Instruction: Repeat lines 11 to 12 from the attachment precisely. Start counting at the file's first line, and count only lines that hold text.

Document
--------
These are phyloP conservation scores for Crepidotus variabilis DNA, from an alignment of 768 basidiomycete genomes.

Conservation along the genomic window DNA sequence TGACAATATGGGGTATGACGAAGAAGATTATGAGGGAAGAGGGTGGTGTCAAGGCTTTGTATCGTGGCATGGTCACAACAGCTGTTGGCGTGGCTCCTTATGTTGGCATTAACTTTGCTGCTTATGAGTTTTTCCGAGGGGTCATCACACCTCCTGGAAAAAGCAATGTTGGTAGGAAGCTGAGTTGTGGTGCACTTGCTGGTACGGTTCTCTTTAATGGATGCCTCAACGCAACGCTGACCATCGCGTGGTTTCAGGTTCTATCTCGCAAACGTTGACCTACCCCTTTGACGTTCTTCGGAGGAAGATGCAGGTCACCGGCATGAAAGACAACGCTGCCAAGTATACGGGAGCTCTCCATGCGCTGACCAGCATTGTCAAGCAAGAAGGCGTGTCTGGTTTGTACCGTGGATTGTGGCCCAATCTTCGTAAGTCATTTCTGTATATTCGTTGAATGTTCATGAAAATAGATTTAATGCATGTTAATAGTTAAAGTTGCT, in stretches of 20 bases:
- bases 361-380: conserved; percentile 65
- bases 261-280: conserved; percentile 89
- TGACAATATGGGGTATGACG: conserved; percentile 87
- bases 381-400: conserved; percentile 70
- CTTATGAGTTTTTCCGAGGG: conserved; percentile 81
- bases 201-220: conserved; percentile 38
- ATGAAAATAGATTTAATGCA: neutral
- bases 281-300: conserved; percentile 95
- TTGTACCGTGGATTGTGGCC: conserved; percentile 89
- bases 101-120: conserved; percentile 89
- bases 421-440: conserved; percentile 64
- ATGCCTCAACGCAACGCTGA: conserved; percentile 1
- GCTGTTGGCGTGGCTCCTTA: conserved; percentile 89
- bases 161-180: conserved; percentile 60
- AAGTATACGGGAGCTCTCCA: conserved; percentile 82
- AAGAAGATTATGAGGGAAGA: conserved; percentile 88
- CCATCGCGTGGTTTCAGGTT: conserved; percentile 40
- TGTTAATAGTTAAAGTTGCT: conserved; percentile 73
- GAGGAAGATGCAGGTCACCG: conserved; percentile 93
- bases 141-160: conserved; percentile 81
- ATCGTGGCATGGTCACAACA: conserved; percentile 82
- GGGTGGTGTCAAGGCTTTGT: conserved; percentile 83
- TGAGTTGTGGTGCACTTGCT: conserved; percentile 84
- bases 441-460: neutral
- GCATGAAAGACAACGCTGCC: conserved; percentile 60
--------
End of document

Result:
- TTGTACCGTGGATTGTGGCC: conserved; percentile 89
- bases 101-120: conserved; percentile 89